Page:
Prime Minister Justin Trudeau is expected to announce today further measures to financially support entrepreneurs, small businesses and young people who aren’t eligible for previously unveiled emergency federal aid programs.
Among other things, Trudeau is expected to reveal details of a retooled Canada Summer Jobs program aimed at helping students find work in those industries that haven’t shut down due to the deadly COVID-19 pandemic.
The federal government has already launched the $24-billion Canada Emergency Response Benefit for people who’ve lost their jobs and a $71-billion wage subsidy program for companies that have lost 30 percent of their revenues because of the health crisis.
In the rush to get those programs up and running as fast as possible, eligibility rules were set that threaten to leave hundreds of thousands of Canadians without financial assistance.
An analysis by the Canadian Centre for Policy Alternatives last week estimated one-third of unemployed Canadians, about 862,000, won’t get help from employment insurance or the CERB. Another 390,000 will get some help, but below the $500 per week under the CERB.
Among those who may be left out are contract or gig economy workers who want to keep small jobs or who can’t afford to go without work for two weeks to qualify for the emergency benefit.
Volunteer firefighters or municipal politicians who receive an honorarium for their work, even if they have lost their day jobs due to COVID-19, could also be shut out.
Trudeau, however, has continued to affirm Canadians that more help is coming for those who’ve fallen through the cracks between the emergency aid programs announced so far.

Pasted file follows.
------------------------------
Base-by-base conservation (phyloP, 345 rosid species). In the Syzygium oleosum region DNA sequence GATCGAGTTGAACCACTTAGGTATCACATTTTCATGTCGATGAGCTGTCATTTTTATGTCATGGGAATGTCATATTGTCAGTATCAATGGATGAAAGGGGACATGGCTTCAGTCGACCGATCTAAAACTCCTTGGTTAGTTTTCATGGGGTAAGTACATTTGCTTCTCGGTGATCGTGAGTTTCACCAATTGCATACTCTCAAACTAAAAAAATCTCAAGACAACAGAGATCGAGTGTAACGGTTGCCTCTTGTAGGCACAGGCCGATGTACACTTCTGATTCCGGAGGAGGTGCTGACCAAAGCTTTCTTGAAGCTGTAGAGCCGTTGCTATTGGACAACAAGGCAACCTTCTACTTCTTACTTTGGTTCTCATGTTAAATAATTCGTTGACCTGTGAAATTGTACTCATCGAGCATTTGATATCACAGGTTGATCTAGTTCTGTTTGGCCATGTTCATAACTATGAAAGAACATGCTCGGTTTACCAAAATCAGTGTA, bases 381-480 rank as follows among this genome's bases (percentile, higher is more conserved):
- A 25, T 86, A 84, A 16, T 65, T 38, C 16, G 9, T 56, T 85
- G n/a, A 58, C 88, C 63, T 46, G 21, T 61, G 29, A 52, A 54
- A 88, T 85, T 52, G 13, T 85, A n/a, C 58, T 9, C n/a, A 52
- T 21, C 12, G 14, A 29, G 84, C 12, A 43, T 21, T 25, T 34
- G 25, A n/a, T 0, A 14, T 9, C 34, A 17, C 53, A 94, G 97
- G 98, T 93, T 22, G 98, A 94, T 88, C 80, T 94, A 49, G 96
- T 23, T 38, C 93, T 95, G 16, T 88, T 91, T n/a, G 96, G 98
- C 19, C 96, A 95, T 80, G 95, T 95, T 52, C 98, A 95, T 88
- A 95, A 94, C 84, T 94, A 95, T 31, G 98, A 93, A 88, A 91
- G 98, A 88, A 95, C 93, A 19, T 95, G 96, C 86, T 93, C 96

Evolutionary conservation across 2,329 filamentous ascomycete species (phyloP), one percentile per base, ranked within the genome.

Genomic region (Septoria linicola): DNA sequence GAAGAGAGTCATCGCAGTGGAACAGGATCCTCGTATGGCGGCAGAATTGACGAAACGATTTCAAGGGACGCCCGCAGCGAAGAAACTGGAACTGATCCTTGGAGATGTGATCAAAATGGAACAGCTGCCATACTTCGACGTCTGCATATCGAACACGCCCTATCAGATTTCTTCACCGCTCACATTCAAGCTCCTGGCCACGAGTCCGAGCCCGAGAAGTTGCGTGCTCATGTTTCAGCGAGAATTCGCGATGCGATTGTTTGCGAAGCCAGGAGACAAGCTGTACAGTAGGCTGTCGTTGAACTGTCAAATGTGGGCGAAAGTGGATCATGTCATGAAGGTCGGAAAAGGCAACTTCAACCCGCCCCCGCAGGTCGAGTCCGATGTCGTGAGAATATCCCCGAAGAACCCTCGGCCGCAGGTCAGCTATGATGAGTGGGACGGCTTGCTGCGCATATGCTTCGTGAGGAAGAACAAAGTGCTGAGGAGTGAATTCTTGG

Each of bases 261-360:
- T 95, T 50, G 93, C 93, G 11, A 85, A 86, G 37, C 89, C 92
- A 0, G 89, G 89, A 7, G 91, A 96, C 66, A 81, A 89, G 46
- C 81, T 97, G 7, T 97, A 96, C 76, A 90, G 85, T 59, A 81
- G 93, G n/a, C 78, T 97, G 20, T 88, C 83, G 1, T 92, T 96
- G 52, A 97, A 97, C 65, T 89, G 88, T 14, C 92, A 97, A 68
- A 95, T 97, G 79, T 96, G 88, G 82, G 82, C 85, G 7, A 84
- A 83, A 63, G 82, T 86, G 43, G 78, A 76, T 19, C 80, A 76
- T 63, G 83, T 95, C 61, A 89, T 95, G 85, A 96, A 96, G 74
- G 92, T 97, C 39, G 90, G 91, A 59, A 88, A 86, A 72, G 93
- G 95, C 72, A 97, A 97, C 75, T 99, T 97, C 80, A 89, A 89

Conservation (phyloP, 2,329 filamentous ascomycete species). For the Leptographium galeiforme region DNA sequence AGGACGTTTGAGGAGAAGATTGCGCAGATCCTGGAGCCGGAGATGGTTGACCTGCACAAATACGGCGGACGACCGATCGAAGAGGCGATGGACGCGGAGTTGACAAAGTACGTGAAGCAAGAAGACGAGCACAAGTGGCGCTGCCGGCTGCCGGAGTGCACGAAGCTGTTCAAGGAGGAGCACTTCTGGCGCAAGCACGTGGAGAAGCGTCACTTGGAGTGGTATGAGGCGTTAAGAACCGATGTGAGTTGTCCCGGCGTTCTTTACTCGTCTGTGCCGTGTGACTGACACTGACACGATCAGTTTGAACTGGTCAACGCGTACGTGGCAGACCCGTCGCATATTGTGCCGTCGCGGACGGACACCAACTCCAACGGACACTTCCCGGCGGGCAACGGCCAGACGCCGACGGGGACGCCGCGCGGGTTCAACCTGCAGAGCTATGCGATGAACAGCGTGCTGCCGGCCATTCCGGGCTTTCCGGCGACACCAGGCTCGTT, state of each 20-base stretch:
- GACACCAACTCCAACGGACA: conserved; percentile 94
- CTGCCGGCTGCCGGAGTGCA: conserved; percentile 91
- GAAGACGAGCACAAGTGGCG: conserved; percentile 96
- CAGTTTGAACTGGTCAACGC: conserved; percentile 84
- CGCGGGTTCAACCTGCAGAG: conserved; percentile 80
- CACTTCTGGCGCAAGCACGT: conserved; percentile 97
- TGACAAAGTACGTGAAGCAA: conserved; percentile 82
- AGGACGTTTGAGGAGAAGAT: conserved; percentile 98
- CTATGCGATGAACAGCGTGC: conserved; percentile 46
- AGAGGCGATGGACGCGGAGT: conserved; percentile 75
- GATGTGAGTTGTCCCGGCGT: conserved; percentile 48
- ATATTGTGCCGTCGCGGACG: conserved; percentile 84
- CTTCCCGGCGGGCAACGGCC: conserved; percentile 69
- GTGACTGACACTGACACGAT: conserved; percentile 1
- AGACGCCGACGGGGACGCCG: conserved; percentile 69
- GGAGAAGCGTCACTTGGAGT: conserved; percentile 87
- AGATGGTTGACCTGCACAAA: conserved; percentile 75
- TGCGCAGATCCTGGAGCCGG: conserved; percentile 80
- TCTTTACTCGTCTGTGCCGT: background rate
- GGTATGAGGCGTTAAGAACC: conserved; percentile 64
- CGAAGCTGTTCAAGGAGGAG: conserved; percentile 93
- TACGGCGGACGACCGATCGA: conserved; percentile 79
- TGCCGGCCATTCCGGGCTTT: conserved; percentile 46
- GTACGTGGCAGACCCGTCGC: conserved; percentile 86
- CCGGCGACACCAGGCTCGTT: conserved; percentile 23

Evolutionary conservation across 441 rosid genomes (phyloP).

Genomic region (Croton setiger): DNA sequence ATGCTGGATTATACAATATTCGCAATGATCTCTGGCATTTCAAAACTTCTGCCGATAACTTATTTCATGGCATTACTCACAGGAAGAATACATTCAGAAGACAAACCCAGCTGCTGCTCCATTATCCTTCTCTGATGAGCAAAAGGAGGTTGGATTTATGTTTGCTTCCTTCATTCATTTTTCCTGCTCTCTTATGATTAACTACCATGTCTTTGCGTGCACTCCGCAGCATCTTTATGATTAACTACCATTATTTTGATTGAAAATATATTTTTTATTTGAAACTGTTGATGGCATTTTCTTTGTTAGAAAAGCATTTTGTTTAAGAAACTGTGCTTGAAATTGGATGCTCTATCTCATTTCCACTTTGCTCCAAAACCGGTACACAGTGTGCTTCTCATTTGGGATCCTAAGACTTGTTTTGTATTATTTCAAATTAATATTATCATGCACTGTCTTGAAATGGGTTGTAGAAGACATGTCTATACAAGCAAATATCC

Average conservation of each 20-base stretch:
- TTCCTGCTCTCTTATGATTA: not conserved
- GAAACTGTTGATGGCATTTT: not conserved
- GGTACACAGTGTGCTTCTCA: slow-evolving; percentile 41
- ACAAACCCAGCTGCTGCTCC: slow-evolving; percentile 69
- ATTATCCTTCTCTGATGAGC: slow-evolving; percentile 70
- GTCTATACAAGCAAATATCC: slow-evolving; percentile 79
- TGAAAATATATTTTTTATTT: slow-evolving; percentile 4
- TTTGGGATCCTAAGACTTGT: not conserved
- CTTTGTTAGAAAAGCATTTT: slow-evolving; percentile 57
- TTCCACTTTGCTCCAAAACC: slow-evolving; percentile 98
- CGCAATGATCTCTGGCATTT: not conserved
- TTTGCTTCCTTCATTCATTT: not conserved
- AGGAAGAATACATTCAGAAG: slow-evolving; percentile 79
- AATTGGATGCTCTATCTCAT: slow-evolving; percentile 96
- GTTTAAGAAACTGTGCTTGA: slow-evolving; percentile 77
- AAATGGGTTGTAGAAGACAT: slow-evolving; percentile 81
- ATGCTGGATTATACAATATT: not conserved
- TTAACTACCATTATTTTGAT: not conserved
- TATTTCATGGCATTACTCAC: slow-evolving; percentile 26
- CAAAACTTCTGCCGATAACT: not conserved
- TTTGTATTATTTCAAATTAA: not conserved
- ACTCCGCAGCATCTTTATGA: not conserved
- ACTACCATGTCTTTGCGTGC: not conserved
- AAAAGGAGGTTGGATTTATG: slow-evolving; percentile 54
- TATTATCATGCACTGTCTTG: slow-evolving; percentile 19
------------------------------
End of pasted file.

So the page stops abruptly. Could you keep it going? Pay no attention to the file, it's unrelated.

“There are some people, who don’t yet qualify, who we do need to help,” said Trudeau during his daily address on Monday, April 6.
Treasury Board President Jean-Yves Duclos also added Tuesday that the government is moving into the “second stage” of its financial assistance.
The government is “considering other actions to help other people that may not have lost all their income but may have, may be working in conditions where they don’t have the income that the $2,000 (per month) CERB would otherwise provide,” Duclos said.
If the government messages over the last few days are any indication, that could mean additional financial relief updates are on the way for a range of people.
The groups ineligible for government aid that Trudeau has pointed to are those working reduced hours – down to 10 hours per week or less – and anyone who is still working, but making less than they would if they were enrolled in the benefit plan.
To qualify for the CERB, a worker must have earned at least $5,000 in the last year, seen their income drop to zero as a result of COVID-19, and either not worked — or don’t expect to work — for 14 days in the initial four-week period.
Small businesses have complained that the 30 percent revenue loss required to be eligible for the 75 percent wage subsidy is too restrictive and will leave out many companies.
The government was still in discussions late Tuesday with opposition parties about the details of the wage subsidy program, which needs to be approved by Parliament.
The first economic aid package, approved by a skeleton Parliament last month, became the subject of controversy when opposition parties discovered the Liberals were seeking extraordinary powers to spend, tax and borrow without parliamentary approval for almost two years.
What was supposed to be a brief return of Parliament, which has been adjourned since mid-March, turned into a day-long marathon of behind-the-scenes negotiations with opposition parties before the bill was finally passed in the wee hours of the morning.
This time, the government is hoping to avoid a repeat of that experience by negotiating the wage subsidy details with opposition parties in advance and only recalling Parliament once a consensus is reached.
An update on the progress of those discussions is expected during Trudeau’s national address coming at 8:15 am PT on Wednesday morning. You can stream his announcement on CHEK’s Facebook page and YouTube channel.
With files to Canadian Press.